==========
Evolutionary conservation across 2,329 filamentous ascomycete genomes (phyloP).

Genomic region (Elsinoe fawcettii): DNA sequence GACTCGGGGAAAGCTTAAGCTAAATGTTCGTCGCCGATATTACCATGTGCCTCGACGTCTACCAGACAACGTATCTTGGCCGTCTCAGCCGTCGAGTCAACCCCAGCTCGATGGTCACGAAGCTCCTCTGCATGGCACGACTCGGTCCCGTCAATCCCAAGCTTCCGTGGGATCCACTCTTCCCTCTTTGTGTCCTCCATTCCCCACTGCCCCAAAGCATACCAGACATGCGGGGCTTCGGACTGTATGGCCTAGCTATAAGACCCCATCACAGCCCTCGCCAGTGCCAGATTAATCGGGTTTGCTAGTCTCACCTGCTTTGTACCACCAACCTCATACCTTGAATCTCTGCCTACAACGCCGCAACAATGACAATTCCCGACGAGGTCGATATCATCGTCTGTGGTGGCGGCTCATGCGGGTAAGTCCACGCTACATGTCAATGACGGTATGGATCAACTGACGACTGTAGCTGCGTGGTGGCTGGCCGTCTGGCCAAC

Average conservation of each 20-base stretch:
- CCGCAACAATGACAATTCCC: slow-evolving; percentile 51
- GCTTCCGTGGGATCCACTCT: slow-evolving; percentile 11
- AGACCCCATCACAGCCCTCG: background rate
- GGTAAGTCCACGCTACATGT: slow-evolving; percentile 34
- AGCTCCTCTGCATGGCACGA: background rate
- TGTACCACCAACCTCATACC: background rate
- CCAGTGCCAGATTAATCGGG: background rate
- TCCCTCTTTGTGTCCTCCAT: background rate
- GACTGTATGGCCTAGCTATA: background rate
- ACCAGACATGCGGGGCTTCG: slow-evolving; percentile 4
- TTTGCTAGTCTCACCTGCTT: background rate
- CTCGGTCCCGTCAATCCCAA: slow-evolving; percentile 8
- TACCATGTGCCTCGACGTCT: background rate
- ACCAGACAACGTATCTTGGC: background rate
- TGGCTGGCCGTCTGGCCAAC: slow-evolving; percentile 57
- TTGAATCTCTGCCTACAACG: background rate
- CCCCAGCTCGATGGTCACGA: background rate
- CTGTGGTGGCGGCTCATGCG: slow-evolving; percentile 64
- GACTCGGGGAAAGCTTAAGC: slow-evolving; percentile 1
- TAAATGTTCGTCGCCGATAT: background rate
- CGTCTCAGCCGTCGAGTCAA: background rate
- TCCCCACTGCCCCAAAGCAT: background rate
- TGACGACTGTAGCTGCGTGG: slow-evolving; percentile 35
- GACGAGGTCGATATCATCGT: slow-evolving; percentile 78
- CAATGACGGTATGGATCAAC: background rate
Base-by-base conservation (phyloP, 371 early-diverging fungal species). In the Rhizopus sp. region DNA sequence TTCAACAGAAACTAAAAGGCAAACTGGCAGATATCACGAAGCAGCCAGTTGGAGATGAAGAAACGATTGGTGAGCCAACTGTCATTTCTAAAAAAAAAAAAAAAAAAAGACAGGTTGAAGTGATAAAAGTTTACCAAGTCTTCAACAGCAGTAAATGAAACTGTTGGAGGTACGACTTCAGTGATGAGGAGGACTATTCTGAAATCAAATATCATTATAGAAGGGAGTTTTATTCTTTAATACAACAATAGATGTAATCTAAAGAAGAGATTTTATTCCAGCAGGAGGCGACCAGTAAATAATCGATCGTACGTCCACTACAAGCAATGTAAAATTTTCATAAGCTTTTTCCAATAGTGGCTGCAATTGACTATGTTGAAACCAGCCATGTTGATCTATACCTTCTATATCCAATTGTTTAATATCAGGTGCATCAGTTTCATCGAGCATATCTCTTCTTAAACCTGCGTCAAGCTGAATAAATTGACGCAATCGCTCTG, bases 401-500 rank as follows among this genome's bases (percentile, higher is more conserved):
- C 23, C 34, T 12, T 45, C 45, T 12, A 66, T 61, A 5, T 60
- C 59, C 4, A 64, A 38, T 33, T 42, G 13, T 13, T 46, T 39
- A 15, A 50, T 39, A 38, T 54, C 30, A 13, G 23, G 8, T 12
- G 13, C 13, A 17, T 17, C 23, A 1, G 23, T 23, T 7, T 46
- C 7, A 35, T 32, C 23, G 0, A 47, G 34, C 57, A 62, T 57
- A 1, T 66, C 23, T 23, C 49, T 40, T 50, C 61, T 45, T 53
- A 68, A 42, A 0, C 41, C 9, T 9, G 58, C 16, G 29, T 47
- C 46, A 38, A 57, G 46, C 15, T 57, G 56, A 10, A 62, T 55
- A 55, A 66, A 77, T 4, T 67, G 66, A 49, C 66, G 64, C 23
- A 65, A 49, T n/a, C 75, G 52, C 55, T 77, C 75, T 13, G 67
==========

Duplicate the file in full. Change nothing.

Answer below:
Evolutionary conservation across 2,329 filamentous ascomycete genomes (phyloP).

Genomic region (Elsinoe fawcettii): DNA sequence GACTCGGGGAAAGCTTAAGCTAAATGTTCGTCGCCGATATTACCATGTGCCTCGACGTCTACCAGACAACGTATCTTGGCCGTCTCAGCCGTCGAGTCAACCCCAGCTCGATGGTCACGAAGCTCCTCTGCATGGCACGACTCGGTCCCGTCAATCCCAAGCTTCCGTGGGATCCACTCTTCCCTCTTTGTGTCCTCCATTCCCCACTGCCCCAAAGCATACCAGACATGCGGGGCTTCGGACTGTATGGCCTAGCTATAAGACCCCATCACAGCCCTCGCCAGTGCCAGATTAATCGGGTTTGCTAGTCTCACCTGCTTTGTACCACCAACCTCATACCTTGAATCTCTGCCTACAACGCCGCAACAATGACAATTCCCGACGAGGTCGATATCATCGTCTGTGGTGGCGGCTCATGCGGGTAAGTCCACGCTACATGTCAATGACGGTATGGATCAACTGACGACTGTAGCTGCGTGGTGGCTGGCCGTCTGGCCAAC

Average conservation of each 20-base stretch:
- CCGCAACAATGACAATTCCC: slow-evolving; percentile 51
- GCTTCCGTGGGATCCACTCT: slow-evolving; percentile 11
- AGACCCCATCACAGCCCTCG: background rate
- GGTAAGTCCACGCTACATGT: slow-evolving; percentile 34
- AGCTCCTCTGCATGGCACGA: background rate
- TGTACCACCAACCTCATACC: background rate
- CCAGTGCCAGATTAATCGGG: background rate
- TCCCTCTTTGTGTCCTCCAT: background rate
- GACTGTATGGCCTAGCTATA: background rate
- ACCAGACATGCGGGGCTTCG: slow-evolving; percentile 4
- TTTGCTAGTCTCACCTGCTT: background rate
- CTCGGTCCCGTCAATCCCAA: slow-evolving; percentile 8
- TACCATGTGCCTCGACGTCT: background rate
- ACCAGACAACGTATCTTGGC: background rate
- TGGCTGGCCGTCTGGCCAAC: slow-evolving; percentile 57
- TTGAATCTCTGCCTACAACG: background rate
- CCCCAGCTCGATGGTCACGA: background rate
- CTGTGGTGGCGGCTCATGCG: slow-evolving; percentile 64
- GACTCGGGGAAAGCTTAAGC: slow-evolving; percentile 1
- TAAATGTTCGTCGCCGATAT: background rate
- CGTCTCAGCCGTCGAGTCAA: background rate
- TCCCCACTGCCCCAAAGCAT: background rate
- TGACGACTGTAGCTGCGTGG: slow-evolving; percentile 35
- GACGAGGTCGATATCATCGT: slow-evolving; percentile 78
- CAATGACGGTATGGATCAAC: background rate
Base-by-base conservation (phyloP, 371 early-diverging fungal species). In the Rhizopus sp. region DNA sequence TTCAACAGAAACTAAAAGGCAAACTGGCAGATATCACGAAGCAGCCAGTTGGAGATGAAGAAACGATTGGTGAGCCAACTGTCATTTCTAAAAAAAAAAAAAAAAAAAGACAGGTTGAAGTGATAAAAGTTTACCAAGTCTTCAACAGCAGTAAATGAAACTGTTGGAGGTACGACTTCAGTGATGAGGAGGACTATTCTGAAATCAAATATCATTATAGAAGGGAGTTTTATTCTTTAATACAACAATAGATGTAATCTAAAGAAGAGATTTTATTCCAGCAGGAGGCGACCAGTAAATAATCGATCGTACGTCCACTACAAGCAATGTAAAATTTTCATAAGCTTTTTCCAATAGTGGCTGCAATTGACTATGTTGAAACCAGCCATGTTGATCTATACCTTCTATATCCAATTGTTTAATATCAGGTGCATCAGTTTCATCGAGCATATCTCTTCTTAAACCTGCGTCAAGCTGAATAAATTGACGCAATCGCTCTG, bases 401-500 rank as follows among this genome's bases (percentile, higher is more conserved):
- C 23, C 34, T 12, T 45, C 45, T 12, A 66, T 61, A 5, T 60
- C 59, C 4, A 64, A 38, T 33, T 42, G 13, T 13, T 46, T 39
- A 15, A 50, T 39, A 38, T 54, C 30, A 13, G 23, G 8, T 12
- G 13, C 13, A 17, T 17, C 23, A 1, G 23, T 23, T 7, T 46
- C 7, A 35, T 32, C 23, G 0, A 47, G 34, C 57, A 62, T 57
- A 1, T 66, C 23, T 23, C 49, T 40, T 50, C 61, T 45, T 53
- A 68, A 42, A 0, C 41, C 9, T 9, G 58, C 16, G 29, T 47
- C 46, A 38, A 57, G 46, C 15, T 57, G 56, A 10, A 62, T 55
- A 55, A 66, A 77, T 4, T 67, G 66, A 49, C 66, G 64, C 23
- A 65, A 49, T n/a, C 75, G 52, C 55, T 77, C 75, T 13, G 67